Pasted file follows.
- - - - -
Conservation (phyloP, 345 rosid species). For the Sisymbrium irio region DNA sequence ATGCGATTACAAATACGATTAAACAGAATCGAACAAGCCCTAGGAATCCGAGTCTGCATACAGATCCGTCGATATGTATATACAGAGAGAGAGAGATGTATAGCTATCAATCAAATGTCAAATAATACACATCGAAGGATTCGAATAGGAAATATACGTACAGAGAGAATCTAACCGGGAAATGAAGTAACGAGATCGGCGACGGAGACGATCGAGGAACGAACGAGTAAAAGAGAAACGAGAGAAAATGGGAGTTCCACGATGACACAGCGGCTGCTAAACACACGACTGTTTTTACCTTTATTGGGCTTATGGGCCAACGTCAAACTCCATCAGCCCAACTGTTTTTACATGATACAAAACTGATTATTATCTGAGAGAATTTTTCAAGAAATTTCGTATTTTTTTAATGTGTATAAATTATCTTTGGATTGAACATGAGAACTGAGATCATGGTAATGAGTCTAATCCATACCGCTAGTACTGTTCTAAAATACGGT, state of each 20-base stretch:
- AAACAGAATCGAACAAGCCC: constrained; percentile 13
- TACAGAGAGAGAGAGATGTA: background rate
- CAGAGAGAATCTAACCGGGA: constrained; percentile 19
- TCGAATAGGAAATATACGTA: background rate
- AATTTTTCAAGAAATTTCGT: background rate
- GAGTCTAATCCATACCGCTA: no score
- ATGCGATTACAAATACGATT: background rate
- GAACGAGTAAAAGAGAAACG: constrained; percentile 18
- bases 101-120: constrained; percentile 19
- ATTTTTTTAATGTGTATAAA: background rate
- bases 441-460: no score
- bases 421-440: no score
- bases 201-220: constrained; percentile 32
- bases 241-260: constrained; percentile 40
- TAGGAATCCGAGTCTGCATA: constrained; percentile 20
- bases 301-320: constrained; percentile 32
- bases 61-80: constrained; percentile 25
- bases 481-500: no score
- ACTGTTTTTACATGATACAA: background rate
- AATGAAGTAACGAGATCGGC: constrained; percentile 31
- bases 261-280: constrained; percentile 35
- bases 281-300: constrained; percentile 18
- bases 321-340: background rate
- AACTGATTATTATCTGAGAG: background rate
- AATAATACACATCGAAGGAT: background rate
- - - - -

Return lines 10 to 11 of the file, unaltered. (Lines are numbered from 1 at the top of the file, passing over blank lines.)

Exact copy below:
- bases 101-120: constrained; percentile 19
- ATTTTTTTAATGTGTATAAA: background rate